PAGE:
Why Joburgers are obsessed with jacarandas

Pretoria may be known as the Jacaranda City, but Egoli gives it a run for its money come October, say these Sunday Times Lifestyle writers

04 October 2020 - 00:00 By Mila de Villiers, jennifer platt, Andrea Nagel and Paula Andropoulos
Blooming jacaranda trees.
Blooming jacaranda trees.
Image: Elizabeth Sejake/Gallo Images


"Jacaranda season": two words that have traversed provinces - and Instagram captions - to such an extent that they're no longer confined to the argot of the denizens of the highveld. And this expat Capetonian can attest to their allure.

"Yoh, but Joburg's looking lush, hey!" I've exclaimed more than once in the past few weeks, from the summit (ha) of Melville Koppies or the balcony of my third-floor flat, which offers a kiff view of the largest urban jungle in the world, courtesy of modern Homo sapiens' efforts to greenify Egoli.

Come mid-October, the malachite hue of Joburg's boscage is interspersed with purple-petalled trees, transforming a gritty, austere city into a pulchritudinous metropolis - which is to say, jacarandas are kak mooi.

The serotonin-inducing nature of being met with a panorama that features these colourful arboreal creations can be equated to waking up to a non-windy day in the Mother City keDezemba. Neither endemic to SA nor as prominent in stature as Table Mountain, these trees remain a valuable reminder of the psychological benefits we reap from the natural world.


When I was at varsity, the jacaranda trees were horrendous harbingers of death by studying. The myth was: if the jacarandas are in bloom and you haven't yet cracked a book, you are seriously doomed; there is no hope of passing the exams. I kept a suspiciously close eye on the majestic trees. There were a few planted in a semi-circle just outside my library of choice, seemingly as a sinister reminder to us poor stressed students. Tick tock. Tick tock. Watching. Waiting.

But when they bloomed and you had actually studied, it was a beautiful sight. Wits University was transformed into a purple haze of glory. We study buddies would gather under the branches for a snack break, sitting in the shade, nattering away, dreaming of the long summer holiday ahead. I miss those holidays. I miss those dreams.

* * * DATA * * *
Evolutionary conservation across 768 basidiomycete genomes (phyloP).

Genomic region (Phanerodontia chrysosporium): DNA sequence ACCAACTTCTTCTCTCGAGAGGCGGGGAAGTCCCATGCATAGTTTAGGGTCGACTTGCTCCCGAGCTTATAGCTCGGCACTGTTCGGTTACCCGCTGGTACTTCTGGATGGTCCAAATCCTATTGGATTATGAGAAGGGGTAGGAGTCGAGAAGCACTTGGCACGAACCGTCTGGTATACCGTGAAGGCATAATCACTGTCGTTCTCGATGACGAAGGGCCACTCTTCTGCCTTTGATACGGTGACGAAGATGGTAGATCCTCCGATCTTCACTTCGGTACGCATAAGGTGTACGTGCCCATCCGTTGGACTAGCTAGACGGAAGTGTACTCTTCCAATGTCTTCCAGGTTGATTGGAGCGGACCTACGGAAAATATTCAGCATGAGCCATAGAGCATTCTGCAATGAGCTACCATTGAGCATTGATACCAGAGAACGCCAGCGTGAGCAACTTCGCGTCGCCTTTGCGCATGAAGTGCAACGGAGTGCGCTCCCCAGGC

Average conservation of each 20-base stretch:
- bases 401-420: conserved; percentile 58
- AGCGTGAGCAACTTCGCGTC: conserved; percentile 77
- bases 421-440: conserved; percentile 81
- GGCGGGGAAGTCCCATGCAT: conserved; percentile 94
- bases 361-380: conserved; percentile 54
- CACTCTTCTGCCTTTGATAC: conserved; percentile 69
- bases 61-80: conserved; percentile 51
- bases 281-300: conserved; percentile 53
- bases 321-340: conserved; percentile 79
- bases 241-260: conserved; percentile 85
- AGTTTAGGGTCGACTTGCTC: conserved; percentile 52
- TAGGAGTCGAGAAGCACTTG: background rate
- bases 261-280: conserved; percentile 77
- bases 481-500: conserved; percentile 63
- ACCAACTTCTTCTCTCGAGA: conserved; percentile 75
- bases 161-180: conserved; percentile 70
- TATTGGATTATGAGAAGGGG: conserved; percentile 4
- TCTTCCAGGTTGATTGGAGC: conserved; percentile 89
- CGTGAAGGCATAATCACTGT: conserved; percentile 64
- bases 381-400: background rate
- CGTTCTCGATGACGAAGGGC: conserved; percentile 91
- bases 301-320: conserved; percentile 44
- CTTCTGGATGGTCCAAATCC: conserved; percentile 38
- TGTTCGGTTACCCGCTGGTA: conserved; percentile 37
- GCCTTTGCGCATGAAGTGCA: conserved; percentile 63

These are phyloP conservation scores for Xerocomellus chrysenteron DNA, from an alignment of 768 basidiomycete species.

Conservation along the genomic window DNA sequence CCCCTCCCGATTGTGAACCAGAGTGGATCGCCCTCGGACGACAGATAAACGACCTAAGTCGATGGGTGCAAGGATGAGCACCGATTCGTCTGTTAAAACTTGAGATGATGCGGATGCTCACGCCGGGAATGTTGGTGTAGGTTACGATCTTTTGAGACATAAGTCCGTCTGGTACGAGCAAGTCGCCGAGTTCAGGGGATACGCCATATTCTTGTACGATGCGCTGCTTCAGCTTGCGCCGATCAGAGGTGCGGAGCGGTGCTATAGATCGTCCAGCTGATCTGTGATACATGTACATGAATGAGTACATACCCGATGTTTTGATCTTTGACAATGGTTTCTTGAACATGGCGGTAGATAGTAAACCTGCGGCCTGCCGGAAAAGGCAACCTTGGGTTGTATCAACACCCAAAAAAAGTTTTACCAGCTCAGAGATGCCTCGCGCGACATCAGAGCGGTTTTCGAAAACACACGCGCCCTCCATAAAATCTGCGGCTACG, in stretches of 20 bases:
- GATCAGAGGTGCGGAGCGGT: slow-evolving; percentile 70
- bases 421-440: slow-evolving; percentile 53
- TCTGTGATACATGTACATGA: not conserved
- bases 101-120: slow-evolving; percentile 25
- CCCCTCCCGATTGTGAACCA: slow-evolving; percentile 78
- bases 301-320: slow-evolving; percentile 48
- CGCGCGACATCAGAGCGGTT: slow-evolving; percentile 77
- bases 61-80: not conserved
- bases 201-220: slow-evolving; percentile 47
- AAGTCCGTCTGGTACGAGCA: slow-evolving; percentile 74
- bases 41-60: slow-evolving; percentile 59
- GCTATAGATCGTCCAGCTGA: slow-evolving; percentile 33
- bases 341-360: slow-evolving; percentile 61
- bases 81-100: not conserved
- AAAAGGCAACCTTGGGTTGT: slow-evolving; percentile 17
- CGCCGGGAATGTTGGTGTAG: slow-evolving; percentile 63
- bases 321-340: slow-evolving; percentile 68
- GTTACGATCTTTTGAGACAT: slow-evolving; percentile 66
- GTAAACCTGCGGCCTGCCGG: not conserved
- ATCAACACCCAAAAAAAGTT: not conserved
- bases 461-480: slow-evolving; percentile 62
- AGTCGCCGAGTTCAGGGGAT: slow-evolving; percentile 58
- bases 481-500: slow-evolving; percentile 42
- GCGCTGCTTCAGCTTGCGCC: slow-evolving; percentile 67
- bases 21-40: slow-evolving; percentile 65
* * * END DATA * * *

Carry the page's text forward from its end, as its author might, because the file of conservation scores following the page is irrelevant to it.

Now, funnily enough, I live on Jacaranda Street, a very short road with, outside nearly every house, a jacaranda tree. Come blooming season, I smile, not stressed about studying but looking forward to when my street becomes a nostalgic reminder of the good old days and a monument of how beautiful Joburg can be. Hayfever be damned, these trees will always have a place in my heart.


First comes the flying carpet of violet over the suburbs, then come the summer afternoon thunder storms known in October in Joburg as "purple rain", when the carpet falls to earth, blanketing the roads in a thick, sweet nectar.

Seen from the bird's-eye view of a small airplane, the intense purple grid of pompoms look like sweet wrappers, enveloping houses and lush gardens. But from below the gnarly branches reach out to touch each other across the road like the arms of ancient ladies dripping with amethyst jewellery to form an enchanted canopy, an enormous indigo umbrella.

The best part of jacaranda season is after the rain, when the sky is still grey and you roll down the car window and drive over the fallen petals and they make a loud popping sound that's as strangely appealing as stamping on bubble wrap. For a few days the air is sickly sweet with the decaying bodies of the little flowers and then, like a wafting purple mist, they're gone.


I love jacarandas - I love the way they carpet the skies for a few weeks every year; I love that they're harbingers of summer and of impending exams. My first bee sting was because I sat down on a jacaranda blossom with a hidden inhabitant. A girl in the grade above me had to remove the sting from my bum, in full view of the rest of the playground. It was humiliating, but, in retrospect, funny.

We're proud of our jacarandas, but like so many of Joburg's most treasured arboreal specimens, they're not of us. They were imported from Argentina in the 19th century and planted to line the streets of Johannesburg and Pretoria.

Pretoria is home to the comparatively rare white jacaranda bloom - to most of our minds, they're purple, a lavender snow that carpets our lawns when the wind blows and it rains.

It's no longer permissible to plant jacaranda trees in SA. They consume a great deal of water, take up a great deal of space, and are not environmentally benign. But for so many South Africans, they're a quintessential aspect of the local scenery, and a testament to how attached we become to seasonal omens.


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